according to Ambassador Gérard Araud of France, the country holding the council’s rotating presidency this month.
“As for Myanmar (Burma), for the moment really, no security council member has raised the issue in our contacts I had yesterday with most of them,” Araud told a press conference on Tuesday following consultations among members on the council’s February program of work.On Monday, the French Foreign Ministry issued a statement condemning Burma for violations of freedom of expression and lack of media freedom. The statement followed a Rangoon court’s sentencing of two Burmese reporters to long prison terms.
Commentators say that after the attention given by the Security Council to the Burma question following the 2007 demonstrations and the 2008 cyclone, Burma has become a side issue within the UN chamber. UN Secretary General Ban Ki-moon visited Burma last year, but his repeated requests to the regime chief Snr-Gen Than Shwe for a meeting with the detained opposition leader Aung San Suu Kyi were ignored.
Ban said last month that he was still searching for a replacement for Ibrahim Gambari as the new special UN envoy for Burma, while his chief of staff, Vijay Nambiar, has been temporarily assigned to coordinate Burma’s affairs for him. The 14-member “Group of Friends on Myanmar [Burma]” established by the secretary-general in Dec 2007 last met in Sept 2009.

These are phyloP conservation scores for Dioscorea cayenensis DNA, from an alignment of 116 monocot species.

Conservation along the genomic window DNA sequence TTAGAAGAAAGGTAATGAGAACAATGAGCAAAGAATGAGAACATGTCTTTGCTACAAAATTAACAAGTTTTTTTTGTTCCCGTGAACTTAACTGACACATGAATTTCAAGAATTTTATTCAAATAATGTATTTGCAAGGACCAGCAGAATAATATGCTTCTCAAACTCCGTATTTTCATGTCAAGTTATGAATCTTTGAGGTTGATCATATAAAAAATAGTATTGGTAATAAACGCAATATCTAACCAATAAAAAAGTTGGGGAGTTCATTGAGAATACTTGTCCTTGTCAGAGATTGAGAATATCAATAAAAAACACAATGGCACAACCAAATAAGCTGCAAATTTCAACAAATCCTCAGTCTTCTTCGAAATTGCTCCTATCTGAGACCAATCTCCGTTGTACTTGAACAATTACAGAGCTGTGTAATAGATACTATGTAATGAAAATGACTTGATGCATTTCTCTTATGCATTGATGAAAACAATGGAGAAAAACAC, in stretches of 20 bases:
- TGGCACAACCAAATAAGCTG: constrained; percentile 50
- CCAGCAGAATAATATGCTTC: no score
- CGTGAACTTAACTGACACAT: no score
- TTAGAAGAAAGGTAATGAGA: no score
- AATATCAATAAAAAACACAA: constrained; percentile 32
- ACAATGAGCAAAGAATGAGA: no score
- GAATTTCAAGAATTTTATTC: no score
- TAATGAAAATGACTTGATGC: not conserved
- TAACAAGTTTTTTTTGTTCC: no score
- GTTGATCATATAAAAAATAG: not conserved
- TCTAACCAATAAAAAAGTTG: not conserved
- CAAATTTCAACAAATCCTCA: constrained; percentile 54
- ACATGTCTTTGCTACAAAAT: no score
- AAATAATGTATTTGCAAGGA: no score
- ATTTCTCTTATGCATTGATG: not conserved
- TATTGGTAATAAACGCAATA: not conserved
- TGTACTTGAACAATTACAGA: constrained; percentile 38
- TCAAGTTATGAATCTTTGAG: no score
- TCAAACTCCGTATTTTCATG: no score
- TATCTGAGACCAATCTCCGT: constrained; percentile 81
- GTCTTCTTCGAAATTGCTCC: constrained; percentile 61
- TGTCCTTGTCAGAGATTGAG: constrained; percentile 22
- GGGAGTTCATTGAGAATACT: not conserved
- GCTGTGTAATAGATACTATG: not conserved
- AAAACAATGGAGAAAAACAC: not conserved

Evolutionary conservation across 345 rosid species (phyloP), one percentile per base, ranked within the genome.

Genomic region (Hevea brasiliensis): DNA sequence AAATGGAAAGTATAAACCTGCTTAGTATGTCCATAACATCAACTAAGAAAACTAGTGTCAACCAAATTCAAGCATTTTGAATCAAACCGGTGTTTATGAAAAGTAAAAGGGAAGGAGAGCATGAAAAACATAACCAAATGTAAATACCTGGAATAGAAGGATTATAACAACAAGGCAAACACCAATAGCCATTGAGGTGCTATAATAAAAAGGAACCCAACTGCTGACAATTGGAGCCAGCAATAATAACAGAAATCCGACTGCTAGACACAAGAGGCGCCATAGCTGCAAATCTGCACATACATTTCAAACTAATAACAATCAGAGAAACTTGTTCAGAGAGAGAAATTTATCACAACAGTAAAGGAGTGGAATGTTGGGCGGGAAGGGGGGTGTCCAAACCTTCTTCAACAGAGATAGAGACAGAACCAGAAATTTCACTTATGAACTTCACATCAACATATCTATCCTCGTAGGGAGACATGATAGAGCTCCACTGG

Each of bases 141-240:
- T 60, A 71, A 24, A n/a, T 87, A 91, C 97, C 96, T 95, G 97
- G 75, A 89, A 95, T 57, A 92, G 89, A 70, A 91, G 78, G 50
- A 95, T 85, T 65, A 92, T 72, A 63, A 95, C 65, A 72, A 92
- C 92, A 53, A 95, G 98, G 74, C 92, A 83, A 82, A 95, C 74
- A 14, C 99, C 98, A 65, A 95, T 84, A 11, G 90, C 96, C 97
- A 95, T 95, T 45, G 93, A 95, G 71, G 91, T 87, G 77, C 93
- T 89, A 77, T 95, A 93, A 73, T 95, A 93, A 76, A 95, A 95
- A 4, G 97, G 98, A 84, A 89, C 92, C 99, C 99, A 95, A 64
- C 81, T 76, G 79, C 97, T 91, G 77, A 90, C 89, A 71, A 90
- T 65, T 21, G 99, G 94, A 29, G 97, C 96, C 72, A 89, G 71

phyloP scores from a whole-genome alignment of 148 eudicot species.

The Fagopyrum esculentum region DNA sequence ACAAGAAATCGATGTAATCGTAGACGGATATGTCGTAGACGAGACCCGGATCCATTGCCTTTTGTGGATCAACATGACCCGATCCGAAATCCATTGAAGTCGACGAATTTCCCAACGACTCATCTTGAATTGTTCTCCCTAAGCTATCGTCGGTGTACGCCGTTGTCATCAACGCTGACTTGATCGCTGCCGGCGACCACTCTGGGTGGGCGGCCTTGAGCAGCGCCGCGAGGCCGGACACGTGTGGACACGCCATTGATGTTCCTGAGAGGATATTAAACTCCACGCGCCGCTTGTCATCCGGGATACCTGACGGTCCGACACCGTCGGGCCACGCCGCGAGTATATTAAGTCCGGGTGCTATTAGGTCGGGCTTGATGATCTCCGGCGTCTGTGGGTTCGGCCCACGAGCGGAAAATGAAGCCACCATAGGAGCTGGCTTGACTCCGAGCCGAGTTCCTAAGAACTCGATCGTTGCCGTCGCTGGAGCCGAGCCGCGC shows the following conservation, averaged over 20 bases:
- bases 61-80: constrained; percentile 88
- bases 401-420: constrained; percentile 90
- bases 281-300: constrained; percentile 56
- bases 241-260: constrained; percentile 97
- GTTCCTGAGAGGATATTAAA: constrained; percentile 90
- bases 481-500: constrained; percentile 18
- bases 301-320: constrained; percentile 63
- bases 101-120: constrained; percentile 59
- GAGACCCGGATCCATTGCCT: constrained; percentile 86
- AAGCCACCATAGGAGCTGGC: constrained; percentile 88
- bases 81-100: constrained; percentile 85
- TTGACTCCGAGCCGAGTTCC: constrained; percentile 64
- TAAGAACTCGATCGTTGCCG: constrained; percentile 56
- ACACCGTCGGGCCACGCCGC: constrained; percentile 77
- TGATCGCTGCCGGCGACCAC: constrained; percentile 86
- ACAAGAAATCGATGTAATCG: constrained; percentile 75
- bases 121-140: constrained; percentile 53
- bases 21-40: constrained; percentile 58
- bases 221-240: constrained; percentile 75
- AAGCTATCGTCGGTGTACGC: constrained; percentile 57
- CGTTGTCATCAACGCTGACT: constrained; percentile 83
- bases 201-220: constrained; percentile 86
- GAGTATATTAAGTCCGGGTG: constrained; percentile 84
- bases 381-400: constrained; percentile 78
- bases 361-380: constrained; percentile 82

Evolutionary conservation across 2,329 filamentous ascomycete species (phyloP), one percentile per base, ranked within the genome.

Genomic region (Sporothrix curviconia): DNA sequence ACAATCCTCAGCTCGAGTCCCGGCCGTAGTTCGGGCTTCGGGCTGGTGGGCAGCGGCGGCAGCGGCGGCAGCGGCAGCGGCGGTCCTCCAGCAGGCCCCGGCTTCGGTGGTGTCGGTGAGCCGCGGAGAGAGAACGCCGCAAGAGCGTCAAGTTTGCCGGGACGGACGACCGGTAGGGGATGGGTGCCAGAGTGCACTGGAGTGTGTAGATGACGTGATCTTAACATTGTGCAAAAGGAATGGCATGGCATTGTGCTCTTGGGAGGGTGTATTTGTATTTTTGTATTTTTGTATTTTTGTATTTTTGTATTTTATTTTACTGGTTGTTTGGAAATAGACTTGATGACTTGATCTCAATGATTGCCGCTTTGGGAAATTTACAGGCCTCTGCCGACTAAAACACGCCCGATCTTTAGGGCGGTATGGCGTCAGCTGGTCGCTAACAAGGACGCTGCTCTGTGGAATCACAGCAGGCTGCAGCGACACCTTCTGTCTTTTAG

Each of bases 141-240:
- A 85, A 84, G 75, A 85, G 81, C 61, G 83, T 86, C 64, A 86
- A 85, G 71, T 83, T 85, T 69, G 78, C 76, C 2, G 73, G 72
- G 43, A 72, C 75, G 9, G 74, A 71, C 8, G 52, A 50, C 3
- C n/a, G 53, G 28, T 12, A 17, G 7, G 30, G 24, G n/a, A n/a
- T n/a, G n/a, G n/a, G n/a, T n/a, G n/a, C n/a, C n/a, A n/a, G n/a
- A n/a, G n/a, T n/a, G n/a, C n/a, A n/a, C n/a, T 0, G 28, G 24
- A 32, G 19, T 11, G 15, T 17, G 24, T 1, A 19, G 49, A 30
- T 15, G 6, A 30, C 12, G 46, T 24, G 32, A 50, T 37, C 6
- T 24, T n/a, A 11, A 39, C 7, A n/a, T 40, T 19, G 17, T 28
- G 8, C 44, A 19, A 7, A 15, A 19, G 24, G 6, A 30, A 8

Meanwhile, the US Assistant Secretary of State Kurt Campbell, who is visiting South Korea this week, is to raise the issue of human rights abuses in Burma in talks with South Korean officials, according to news reports from Seoul.
According to one report, the US administration wants South Korea to actively join its campaign to address human rights abuses by the Burmese military junta, hoping Seoul’s participation will help encourage other nations to join the initiative.
As part of Washington’s direct engagement policy with Burma, Campbell visited Burma late last year and met with Aung San Suu Kyi and Burmese Prime Minister Gen Thein Sein.
Showing signs of frustration with the Burmese regime, Campbell recently told senators at a congressional briefing: “We are attempting to take that first step…but I do want to underscore that one can’t dance on the dance floor alone.”
Analysts say that the relatively subdued UN approach on Burma is probably because the US administration wants to resolve the Burmese issue by means of its direct engagement policy with the regime.